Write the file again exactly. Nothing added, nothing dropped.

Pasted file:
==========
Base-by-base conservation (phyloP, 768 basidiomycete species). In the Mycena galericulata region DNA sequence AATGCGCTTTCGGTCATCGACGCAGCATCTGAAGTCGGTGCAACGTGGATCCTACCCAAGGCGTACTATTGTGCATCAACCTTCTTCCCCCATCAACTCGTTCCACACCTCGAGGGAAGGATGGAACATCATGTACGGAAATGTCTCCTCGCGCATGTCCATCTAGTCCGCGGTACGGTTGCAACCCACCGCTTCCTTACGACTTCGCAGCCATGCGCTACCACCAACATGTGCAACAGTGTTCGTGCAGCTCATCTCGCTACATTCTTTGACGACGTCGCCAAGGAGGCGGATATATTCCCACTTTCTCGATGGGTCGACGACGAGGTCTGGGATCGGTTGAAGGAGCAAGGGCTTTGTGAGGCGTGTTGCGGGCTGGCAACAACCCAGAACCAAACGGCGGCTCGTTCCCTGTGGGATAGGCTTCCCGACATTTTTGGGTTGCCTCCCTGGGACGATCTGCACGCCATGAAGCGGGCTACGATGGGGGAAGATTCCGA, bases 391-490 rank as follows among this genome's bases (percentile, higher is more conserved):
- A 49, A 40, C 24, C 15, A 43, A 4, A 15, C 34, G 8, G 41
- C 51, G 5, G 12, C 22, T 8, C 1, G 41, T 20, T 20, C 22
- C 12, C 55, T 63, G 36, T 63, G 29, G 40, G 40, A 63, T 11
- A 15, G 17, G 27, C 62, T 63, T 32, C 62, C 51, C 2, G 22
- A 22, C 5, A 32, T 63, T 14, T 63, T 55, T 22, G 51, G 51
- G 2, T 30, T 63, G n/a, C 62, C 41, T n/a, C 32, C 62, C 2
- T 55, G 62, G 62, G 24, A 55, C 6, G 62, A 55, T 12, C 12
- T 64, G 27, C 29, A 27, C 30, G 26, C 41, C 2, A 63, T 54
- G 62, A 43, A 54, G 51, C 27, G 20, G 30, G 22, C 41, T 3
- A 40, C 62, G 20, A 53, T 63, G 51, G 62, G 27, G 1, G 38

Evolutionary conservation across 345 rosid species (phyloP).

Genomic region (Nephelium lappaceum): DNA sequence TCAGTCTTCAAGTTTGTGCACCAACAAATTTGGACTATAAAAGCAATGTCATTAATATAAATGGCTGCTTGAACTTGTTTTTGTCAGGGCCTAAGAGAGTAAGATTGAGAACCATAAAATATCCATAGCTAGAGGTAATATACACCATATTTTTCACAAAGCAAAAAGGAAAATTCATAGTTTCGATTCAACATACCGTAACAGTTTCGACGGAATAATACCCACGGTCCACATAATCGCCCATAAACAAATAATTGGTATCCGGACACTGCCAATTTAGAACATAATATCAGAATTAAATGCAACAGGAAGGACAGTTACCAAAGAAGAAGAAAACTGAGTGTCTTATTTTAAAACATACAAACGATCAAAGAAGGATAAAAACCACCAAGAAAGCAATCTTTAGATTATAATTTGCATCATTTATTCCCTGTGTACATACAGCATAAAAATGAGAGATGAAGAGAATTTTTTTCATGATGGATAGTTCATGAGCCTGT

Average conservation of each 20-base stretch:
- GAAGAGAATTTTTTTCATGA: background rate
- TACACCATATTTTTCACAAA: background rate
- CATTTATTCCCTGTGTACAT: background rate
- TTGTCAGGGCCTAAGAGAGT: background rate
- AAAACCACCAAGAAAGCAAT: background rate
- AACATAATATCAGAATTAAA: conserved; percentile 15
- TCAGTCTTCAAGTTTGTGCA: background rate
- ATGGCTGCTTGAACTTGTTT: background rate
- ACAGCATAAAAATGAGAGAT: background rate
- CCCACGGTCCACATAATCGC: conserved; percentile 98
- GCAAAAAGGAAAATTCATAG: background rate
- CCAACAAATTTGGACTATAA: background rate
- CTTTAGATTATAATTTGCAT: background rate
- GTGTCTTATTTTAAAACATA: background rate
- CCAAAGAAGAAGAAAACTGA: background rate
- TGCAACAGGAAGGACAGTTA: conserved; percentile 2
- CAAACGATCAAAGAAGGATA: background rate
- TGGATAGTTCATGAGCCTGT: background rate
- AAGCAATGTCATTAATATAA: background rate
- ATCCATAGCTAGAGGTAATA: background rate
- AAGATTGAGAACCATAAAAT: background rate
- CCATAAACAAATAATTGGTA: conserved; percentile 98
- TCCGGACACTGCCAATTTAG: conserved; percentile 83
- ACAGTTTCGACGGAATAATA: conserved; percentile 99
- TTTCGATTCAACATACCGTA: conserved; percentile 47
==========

Base-by-base conservation (phyloP, 768 basidiomycete species). In the Mycena galericulata region DNA sequence AATGCGCTTTCGGTCATCGACGCAGCATCTGAAGTCGGTGCAACGTGGATCCTACCCAAGGCGTACTATTGTGCATCAACCTTCTTCCCCCATCAACTCGTTCCACACCTCGAGGGAAGGATGGAACATCATGTACGGAAATGTCTCCTCGCGCATGTCCATCTAGTCCGCGGTACGGTTGCAACCCACCGCTTCCTTACGACTTCGCAGCCATGCGCTACCACCAACATGTGCAACAGTGTTCGTGCAGCTCATCTCGCTACATTCTTTGACGACGTCGCCAAGGAGGCGGATATATTCCCACTTTCTCGATGGGTCGACGACGAGGTCTGGGATCGGTTGAAGGAGCAAGGGCTTTGTGAGGCGTGTTGCGGGCTGGCAACAACCCAGAACCAAACGGCGGCTCGTTCCCTGTGGGATAGGCTTCCCGACATTTTTGGGTTGCCTCCCTGGGACGATCTGCACGCCATGAAGCGGGCTACGATGGGGGAAGATTCCGA, bases 391-490 rank as follows among this genome's bases (percentile, higher is more conserved):
- A 49, A 40, C 24, C 15, A 43, A 4, A 15, C 34, G 8, G 41
- C 51, G 5, G 12, C 22, T 8, C 1, G 41, T 20, T 20, C 22
- C 12, C 55, T 63, G 36, T 63, G 29, G 40, G 40, A 63, T 11
- A 15, G 17, G 27, C 62, T 63, T 32, C 62, C 51, C 2, G 22
- A 22, C 5, A 32, T 63, T 14, T 63, T 55, T 22, G 51, G 51
- G 2, T 30, T 63, G n/a, C 62, C 41, T n/a, C 32, C 62, C 2
- T 55, G 62, G 62, G 24, A 55, C 6, G 62, A 55, T 12, C 12
- T 64, G 27, C 29, A 27, C 30, G 26, C 41, C 2, A 63, T 54
- G 62, A 43, A 54, G 51, C 27, G 20, G 30, G 22, C 41, T 3
- A 40, C 62, G 20, A 53, T 63, G 51, G 62, G 27, G 1, G 38

Evolutionary conservation across 345 rosid species (phyloP).

Genomic region (Nephelium lappaceum): DNA sequence TCAGTCTTCAAGTTTGTGCACCAACAAATTTGGACTATAAAAGCAATGTCATTAATATAAATGGCTGCTTGAACTTGTTTTTGTCAGGGCCTAAGAGAGTAAGATTGAGAACCATAAAATATCCATAGCTAGAGGTAATATACACCATATTTTTCACAAAGCAAAAAGGAAAATTCATAGTTTCGATTCAACATACCGTAACAGTTTCGACGGAATAATACCCACGGTCCACATAATCGCCCATAAACAAATAATTGGTATCCGGACACTGCCAATTTAGAACATAATATCAGAATTAAATGCAACAGGAAGGACAGTTACCAAAGAAGAAGAAAACTGAGTGTCTTATTTTAAAACATACAAACGATCAAAGAAGGATAAAAACCACCAAGAAAGCAATCTTTAGATTATAATTTGCATCATTTATTCCCTGTGTACATACAGCATAAAAATGAGAGATGAAGAGAATTTTTTTCATGATGGATAGTTCATGAGCCTGT

Average conservation of each 20-base stretch:
- GAAGAGAATTTTTTTCATGA: background rate
- TACACCATATTTTTCACAAA: background rate
- CATTTATTCCCTGTGTACAT: background rate
- TTGTCAGGGCCTAAGAGAGT: background rate
- AAAACCACCAAGAAAGCAAT: background rate
- AACATAATATCAGAATTAAA: conserved; percentile 15
- TCAGTCTTCAAGTTTGTGCA: background rate
- ATGGCTGCTTGAACTTGTTT: background rate
- ACAGCATAAAAATGAGAGAT: background rate
- CCCACGGTCCACATAATCGC: conserved; percentile 98
- GCAAAAAGGAAAATTCATAG: background rate
- CCAACAAATTTGGACTATAA: background rate
- CTTTAGATTATAATTTGCAT: background rate
- GTGTCTTATTTTAAAACATA: background rate
- CCAAAGAAGAAGAAAACTGA: background rate
- TGCAACAGGAAGGACAGTTA: conserved; percentile 2
- CAAACGATCAAAGAAGGATA: background rate
- TGGATAGTTCATGAGCCTGT: background rate
- AAGCAATGTCATTAATATAA: background rate
- ATCCATAGCTAGAGGTAATA: background rate
- AAGATTGAGAACCATAAAAT: background rate
- CCATAAACAAATAATTGGTA: conserved; percentile 98
- TCCGGACACTGCCAATTTAG: conserved; percentile 83
- ACAGTTTCGACGGAATAATA: conserved; percentile 99
- TTTCGATTCAACATACCGTA: conserved; percentile 47